However, RSV doesn’t have some of the gastrointestinal symptoms, like vomiting, diarrhea and abdominal pain, that can be seen in children with COVID-19. As well, it’s never been associated with multisystem inflammatory syndrome (MIS-C) in children, a severe illness causing rash, fevers and typically hospitalizations after an acute COVID-19 illness.
Should I have my child tested for RSV, COVID-19 and other respiratory illnesses?
If your baby or child is showing symptoms of RSV and COVID-19, get them tested so they don’t potentially spread the infection to others in their community outside of your household. Because not all testing sites test children for COVID-19, it’s a good idea to reach out to your child’s health care provider for help.
“It can be hard to distinguish between COVID-19 and other respiratory viruses,” Dr. Felman said. “Getting tests to rule out COVID-19 and other illnesses is something we advocate for as health care providers.”
Dr. Felman shared the following recommendations that may provide added help if you’re on the fence whether or not to get your child tested:
- For school-aged children: If your school-aged child has COVID-19 symptoms, get them tested right away, with or without known exposure. If your child has been exposed at school but has no symptoms, wait at least five days before being tested so you can prevent a false negative.
- For infants: If your baby has a known COVID-19 exposure and has symptoms, get them tested right away. If there are already household members with COVID-19 and your baby has mild symptoms that can be managed at home, then testing probably wouldn’t be helpful. As well, your baby and any symptomatic household members should avoid contact with others for 10 days. Ask your provider if you have any concerns or questions.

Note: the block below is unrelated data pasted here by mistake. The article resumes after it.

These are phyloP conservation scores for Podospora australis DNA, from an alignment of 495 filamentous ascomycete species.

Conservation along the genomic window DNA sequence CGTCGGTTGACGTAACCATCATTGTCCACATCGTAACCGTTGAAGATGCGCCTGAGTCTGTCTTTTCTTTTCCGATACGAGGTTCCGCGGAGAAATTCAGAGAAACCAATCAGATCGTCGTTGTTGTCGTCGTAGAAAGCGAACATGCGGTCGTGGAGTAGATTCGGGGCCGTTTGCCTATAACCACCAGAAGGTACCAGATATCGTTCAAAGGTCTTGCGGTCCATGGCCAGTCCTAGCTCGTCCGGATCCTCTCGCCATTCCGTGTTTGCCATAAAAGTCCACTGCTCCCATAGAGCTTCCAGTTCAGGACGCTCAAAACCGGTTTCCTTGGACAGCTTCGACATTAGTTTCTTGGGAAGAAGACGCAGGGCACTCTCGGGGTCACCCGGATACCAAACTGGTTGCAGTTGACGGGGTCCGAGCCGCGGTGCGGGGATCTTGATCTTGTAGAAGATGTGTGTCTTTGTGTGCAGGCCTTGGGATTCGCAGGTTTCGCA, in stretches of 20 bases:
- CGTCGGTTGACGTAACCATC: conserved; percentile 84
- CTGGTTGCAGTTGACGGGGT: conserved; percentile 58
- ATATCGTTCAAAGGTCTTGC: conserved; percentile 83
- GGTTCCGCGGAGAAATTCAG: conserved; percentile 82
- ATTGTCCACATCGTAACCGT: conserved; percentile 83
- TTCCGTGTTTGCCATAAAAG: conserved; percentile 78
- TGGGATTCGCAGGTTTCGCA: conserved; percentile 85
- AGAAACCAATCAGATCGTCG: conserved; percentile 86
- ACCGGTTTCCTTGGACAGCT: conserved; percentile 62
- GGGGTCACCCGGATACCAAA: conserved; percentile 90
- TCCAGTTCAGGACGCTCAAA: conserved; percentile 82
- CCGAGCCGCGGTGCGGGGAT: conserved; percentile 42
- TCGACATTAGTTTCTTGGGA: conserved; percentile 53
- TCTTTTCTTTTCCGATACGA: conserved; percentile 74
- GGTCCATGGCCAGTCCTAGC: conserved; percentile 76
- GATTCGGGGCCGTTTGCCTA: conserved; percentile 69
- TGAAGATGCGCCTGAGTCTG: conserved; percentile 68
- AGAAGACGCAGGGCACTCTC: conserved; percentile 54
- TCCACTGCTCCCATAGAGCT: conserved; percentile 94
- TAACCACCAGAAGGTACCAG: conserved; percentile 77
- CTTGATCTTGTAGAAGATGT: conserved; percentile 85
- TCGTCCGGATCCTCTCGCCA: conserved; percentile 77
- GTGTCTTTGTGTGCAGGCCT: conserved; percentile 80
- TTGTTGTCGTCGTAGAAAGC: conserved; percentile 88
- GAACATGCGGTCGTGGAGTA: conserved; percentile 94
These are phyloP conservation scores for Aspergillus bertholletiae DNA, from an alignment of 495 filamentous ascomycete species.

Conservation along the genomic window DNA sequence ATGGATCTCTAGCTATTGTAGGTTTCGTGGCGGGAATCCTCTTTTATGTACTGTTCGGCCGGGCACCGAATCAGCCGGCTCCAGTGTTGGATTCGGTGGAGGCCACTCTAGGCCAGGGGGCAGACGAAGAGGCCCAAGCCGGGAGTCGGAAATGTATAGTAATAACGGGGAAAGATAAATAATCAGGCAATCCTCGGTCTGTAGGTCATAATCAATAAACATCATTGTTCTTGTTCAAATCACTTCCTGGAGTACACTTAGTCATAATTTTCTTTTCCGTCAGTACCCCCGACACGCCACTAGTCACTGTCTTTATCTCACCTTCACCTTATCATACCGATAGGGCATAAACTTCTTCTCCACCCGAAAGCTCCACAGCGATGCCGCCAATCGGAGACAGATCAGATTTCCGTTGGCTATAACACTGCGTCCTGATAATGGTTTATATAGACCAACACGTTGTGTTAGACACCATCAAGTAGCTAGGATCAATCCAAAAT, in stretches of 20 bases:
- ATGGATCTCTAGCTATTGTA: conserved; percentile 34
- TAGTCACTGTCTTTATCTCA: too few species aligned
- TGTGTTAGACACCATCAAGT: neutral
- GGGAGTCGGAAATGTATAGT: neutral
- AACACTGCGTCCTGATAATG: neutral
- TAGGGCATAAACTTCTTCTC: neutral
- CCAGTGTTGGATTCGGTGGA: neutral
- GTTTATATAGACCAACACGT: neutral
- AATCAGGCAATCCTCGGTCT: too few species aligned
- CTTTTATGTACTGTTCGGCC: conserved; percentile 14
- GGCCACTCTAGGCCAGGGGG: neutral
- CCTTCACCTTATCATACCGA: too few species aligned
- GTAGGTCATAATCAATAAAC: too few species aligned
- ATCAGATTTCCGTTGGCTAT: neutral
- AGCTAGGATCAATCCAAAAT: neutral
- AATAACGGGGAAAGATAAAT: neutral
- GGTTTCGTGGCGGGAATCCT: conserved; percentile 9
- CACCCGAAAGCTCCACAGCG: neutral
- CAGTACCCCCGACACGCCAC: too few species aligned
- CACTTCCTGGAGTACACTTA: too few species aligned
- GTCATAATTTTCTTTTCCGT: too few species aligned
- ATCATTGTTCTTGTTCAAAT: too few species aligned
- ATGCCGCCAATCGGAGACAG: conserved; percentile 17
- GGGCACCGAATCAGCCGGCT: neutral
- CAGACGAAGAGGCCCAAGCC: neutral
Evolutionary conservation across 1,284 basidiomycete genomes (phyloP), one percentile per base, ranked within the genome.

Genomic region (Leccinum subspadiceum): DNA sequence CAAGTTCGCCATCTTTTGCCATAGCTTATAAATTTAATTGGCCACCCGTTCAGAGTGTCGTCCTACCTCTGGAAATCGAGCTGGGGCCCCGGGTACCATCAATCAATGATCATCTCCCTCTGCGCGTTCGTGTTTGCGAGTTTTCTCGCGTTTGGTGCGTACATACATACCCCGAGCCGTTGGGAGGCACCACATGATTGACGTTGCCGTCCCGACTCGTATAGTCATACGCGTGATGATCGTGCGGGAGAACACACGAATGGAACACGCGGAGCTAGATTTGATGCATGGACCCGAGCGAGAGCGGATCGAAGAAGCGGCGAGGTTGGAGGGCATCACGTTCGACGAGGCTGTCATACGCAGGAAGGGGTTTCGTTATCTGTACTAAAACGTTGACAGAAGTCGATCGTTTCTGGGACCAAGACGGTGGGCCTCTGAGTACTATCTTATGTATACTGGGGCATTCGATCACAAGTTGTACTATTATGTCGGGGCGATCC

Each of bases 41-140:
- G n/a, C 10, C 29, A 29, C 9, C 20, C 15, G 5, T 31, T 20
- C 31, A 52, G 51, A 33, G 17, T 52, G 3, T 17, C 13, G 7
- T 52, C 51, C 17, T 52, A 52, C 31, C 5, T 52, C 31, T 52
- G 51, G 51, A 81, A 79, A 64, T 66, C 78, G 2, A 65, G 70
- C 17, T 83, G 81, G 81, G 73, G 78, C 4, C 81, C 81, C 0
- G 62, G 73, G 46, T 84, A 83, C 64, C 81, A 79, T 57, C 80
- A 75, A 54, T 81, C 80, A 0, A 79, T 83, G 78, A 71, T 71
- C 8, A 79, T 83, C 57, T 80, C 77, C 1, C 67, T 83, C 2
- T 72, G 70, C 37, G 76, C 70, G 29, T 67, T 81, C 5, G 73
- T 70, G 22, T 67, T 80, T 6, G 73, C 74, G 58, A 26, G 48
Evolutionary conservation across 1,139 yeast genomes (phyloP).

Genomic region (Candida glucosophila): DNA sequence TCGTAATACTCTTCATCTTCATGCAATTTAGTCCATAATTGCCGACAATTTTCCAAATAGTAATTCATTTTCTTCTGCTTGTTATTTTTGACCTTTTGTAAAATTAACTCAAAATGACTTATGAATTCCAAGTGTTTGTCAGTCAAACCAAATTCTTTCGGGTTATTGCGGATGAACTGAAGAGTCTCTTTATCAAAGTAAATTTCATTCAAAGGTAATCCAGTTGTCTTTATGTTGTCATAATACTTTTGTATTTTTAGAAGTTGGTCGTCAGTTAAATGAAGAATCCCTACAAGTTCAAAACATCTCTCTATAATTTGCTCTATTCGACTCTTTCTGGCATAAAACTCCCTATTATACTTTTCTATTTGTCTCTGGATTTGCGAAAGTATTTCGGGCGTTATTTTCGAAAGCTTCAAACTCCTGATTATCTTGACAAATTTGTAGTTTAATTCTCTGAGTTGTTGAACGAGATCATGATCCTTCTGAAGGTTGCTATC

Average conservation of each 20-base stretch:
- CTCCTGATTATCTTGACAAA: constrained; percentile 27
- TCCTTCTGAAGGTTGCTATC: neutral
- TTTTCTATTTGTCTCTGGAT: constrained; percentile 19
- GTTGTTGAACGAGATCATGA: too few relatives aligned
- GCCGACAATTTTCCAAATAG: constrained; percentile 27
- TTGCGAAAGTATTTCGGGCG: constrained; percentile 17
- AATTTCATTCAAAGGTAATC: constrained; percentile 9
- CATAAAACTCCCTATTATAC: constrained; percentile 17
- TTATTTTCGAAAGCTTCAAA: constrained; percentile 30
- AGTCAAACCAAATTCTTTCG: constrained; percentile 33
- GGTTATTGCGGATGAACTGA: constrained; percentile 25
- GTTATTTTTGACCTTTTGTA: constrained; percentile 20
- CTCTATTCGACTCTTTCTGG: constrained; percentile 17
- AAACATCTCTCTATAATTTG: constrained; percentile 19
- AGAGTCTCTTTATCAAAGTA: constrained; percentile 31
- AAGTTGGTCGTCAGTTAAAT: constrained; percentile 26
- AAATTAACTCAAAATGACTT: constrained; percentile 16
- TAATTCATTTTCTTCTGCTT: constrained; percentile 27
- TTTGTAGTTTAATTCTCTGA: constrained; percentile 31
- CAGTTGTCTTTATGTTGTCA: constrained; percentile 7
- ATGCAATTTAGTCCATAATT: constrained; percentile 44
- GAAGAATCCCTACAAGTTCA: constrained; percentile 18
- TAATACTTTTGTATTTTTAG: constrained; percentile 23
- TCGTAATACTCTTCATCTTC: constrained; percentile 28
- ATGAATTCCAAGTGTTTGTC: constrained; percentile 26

What actions can I take to keep my child safe?
Prevention, prevention, prevention.
“I know we in health care sound like a broken record right now, but it’s so important to get vaccinated if you can; wear a mask when indoors, regardless of your vaccination status; stay home when you aren’t feeling well; and avoid close contact with those who are sick,” Dr. Felman said. “These preventive measures will protect you and your family from COVID-19 and RSV.”
In addition, frequent handwashing and disinfecting high-touch surfaces are encouraged. “Viruses like RSV can stay on hard surfaces for several hours, so make sure your kids are washing their hands with soap and water often and you’re regularly disinfecting high-touch surfaces like door handles and countertops,” she said.
For helpful tips to encourage good hygiene and health in your children, check out these helpful blogs:
- How to Talk to Your Child About Safe Hygiene Practices
- Talking to Your Children About Vaccines
- Why Your Teen Should Get the COVID-19 Vaccine
- Do You Keep Siblings Home When Another Is Sick?
Are you concerned your child has RSV or COVID-19?
If you’re concerned about your child’s behavior or they’re showing any of the described symptoms, reach out to your child’s health care provider immediately. They can help triage anyone who needs to be seen and how urgently. However, if your child is having difficulty breathing , please call 911 or take them immediately to the closest pediatric emergency room.